I’m not making it up:
Taiwan plans to apply for World Heritage status for the complex Chinese characters that China stopped using after 1949 but Taiwan continues to use today, President Ma Ying-jeou said Saturday. “In order to preserve the world’s oldest and most beautiful language, I have entrusted minister without portfolio Ovid Tzeng to prepare for making the application,” he told an international seminar on teaching Chinese, held in Taipei.
Ma said he has asked Tseng to “actively apply” for world heritage status for complex Chinese characters, but did not say when Taipei will make the application.
Ma reiterated his appeal to China that the Chinese mainland, while using the simplified Chinese characters, should still let people know how to read the complex characters.
And from the AFP yesterday:
Ma said he was afraid that the traditional system, which he said was a “beautiful language” that has documented China’s history for more than 3,000 years, was giving way to the simplified one.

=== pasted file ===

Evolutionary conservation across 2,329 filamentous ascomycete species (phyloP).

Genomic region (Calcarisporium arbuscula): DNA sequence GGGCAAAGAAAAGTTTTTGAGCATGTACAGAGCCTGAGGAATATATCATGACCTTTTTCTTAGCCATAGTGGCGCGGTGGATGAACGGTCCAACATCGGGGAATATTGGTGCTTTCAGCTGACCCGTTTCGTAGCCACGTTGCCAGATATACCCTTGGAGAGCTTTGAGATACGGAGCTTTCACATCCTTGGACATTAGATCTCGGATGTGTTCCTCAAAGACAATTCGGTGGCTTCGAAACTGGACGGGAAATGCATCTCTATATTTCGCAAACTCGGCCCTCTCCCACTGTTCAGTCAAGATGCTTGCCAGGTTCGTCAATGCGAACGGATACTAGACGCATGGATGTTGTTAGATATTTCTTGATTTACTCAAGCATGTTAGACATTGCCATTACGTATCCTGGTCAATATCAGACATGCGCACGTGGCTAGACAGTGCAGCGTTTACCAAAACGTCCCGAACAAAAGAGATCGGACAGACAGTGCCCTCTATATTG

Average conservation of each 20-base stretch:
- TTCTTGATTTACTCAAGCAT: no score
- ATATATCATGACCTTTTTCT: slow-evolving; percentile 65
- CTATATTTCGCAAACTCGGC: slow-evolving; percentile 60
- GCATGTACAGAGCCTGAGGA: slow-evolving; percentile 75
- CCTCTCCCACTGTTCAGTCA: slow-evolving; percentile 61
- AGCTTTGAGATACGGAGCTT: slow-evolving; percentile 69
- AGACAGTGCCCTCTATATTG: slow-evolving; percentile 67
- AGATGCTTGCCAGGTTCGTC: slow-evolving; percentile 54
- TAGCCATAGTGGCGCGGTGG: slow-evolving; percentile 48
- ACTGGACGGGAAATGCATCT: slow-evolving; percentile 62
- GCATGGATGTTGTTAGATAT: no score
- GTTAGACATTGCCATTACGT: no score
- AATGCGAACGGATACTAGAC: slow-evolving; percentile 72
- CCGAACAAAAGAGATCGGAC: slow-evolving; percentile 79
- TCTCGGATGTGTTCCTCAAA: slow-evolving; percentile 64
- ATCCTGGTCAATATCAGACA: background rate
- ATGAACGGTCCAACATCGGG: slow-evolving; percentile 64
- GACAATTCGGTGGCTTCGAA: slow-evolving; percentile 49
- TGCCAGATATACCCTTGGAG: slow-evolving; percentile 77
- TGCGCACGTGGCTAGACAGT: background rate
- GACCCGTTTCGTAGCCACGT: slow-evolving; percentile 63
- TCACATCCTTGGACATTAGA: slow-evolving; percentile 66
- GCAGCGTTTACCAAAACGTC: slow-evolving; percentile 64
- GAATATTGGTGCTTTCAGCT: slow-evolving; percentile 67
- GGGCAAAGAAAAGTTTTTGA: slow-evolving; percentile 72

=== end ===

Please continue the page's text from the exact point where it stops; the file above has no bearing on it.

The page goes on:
“Only about 40 million people in the world, mostly in Taiwan, Hong Kong, and Macau are using traditional Chinese characters,” Ma said while addressing hundreds of Chinese-language experts at a seminar in Taipei Saturday, according to a statement published on the presidential office website.
“The number accounts for a marginal one-33rd of the people using the simplified system,” he added.
Ma said he had ordered the government to set up a special committee tasked with pressing the UN to place the traditional Chinese characters on its world cultural heritage list.
I’ve heard all the arguments about why each system is better, and even heard arguments for the abolition of both in favor of pinyin. (This site has some interesting thoughts on the subject.) All I can do is speak for myself. I started learning traditional characters in Taiwan and after a year switched to simplified when I moved to the motherland at the end of 2006. The verdict: simplified characters are a hell of a lot easier to memorize, and traditional are undoubtedly more like works of art. Easier doesn’t mean better. Esperanto is probably a lot simpler to learn than English, but I want to read Shakespeare and Milton and Dan Brown in their native language.
No matter which you feel is better, is Ma’s approach a sensible one? It almost has the makings of a publicity stunt. What will World Heritage status actually mean for traditional Chinese?
Thanks to the reader who sent me this story and links. It’s a strange one.
Richard Burger is the author of Behind the Red Door: Sex in China, an exploration of China's sexual revolution and its clash with traditional Chinese values.